Cosatu flexes muscles

ECONOMIST Vuyelwa Vumendlini. 15/06/07. Sowetan.

Minister of Public Service and Administration, Geraldine Frase-Moleketi and Vuyelwa Vumendlini, Dir. in DPSA, at Media briefing on wages and strike issues. PIC  ROBERT BOTHA   BUSINESS DAY  12/6/2007
ECONOMIST Vuyelwa Vumendlini. 15/06/07. Sowetan. Minister of Public Service and Administration, Geraldine Frase-Moleketi and Vuyelwa Vumendlini, Dir. in DPSA, at Media briefing on wages and strike issues. PIC  ROBERT BOTHA  BUSINESS DAY  12/6/2007

The biggest part of the government's proposed payment package for civil servants has been all but ignored amid both sides' duelling with sound-bites about percentages that have inundated South Africa this week.

The biggest part of the government's proposed payment package for civil servants has been all but ignored amid both sides' duelling with sound-bites about percentages that have inundated South Africa this week.

And that, say analysts, is positive proof that Cosatu's strike against the government has less to do with workers' welfare than the union federation flexing its muscles before the ANC policy conference later this month.

Cosatu's first demand for a 12percent salary increase, better medical aid for all civil servants, larger housing allowances and other benefits for national civil servants would have cost 20percent of the gross domestic product, the value of all goods and services produced in South Africa, says a senior government economist.

Vuyelwa Vumendlini, an economist with the Department of Public Service and Administration who is deeply involved with the salary negotiations, said yesterday that Cosatu's original demands would have cost the government R393billion, more than double the current figure.

The 12percent salary adjustment would have cost R15billion. Another part of this package would have been higher medical aid benefits for all civil servants regardless of position at R3,5billion, and improved housing benefits at R9,5billion.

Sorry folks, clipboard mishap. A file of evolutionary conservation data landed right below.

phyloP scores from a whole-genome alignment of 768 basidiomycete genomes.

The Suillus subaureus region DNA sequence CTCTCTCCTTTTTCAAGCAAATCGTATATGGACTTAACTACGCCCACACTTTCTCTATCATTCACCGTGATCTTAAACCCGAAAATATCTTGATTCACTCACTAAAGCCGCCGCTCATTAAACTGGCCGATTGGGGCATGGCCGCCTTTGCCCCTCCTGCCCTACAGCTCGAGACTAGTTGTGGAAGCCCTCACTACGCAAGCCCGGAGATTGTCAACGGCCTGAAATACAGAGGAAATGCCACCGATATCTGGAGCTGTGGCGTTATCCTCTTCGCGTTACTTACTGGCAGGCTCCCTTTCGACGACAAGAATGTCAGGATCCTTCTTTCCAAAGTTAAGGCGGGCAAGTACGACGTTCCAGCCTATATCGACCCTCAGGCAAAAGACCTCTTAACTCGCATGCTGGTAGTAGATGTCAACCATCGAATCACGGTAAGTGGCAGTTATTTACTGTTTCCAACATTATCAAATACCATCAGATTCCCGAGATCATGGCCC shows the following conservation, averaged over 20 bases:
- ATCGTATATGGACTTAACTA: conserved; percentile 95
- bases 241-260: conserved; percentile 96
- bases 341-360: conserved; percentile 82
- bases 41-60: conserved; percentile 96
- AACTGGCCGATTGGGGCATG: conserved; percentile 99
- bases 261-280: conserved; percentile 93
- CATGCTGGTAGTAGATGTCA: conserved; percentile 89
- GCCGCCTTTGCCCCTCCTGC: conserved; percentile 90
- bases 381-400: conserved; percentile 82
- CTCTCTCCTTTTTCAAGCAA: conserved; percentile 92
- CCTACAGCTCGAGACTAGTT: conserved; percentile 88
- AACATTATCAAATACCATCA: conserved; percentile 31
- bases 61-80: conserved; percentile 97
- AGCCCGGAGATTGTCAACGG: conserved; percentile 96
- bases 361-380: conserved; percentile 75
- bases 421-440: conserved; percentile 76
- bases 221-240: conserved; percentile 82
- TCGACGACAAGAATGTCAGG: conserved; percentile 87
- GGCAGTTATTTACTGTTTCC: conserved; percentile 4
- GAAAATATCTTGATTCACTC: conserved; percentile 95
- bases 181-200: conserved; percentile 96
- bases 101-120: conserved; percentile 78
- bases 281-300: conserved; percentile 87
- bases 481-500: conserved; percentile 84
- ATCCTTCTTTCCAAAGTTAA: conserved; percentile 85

But by far the largest part of the proposed package was R171billion for pay progression. This is the complicated formula by which the salaries of certain professional civil servants such as nurses, doctors, teachers and engineers will be bumped up. The programme will be implemented for nurses, legal professionals and school principals in July, and for teachers from January.

"Anyone who asks for wages that would take that much from the common pool is on a political trip, not an economic trip," says Khehla Shubane, chief executive of the Business Map Foundation.

The foundation is a think-tank that focuses on the economic transformation of South Africa, especially changing the racial profile of the economy to one catering for all.

Shubane agrees that many civil servants deserve higher wages. But he says that lower-paid civil servants have been principal beneficiaries of Finance Minister Trevor Manuel's tax concessions over the past three years.

"The first R40000 of a person's income is now tax free. Why has this not been considered in the unions' demands?"

The unions and the department are quibbling about the details of pay progression, but the two sides agree on principle on most of the issues and the topic has been taken from the table as they finesse the details.

Meanwhile, the spotlight has been directed to across-the-board increases for all civil servants, regardless of training, expertise and experience.

The union federation has now dropped its demand to 10percent with a package of benefits that will cost R32billion, says Vumendlini.

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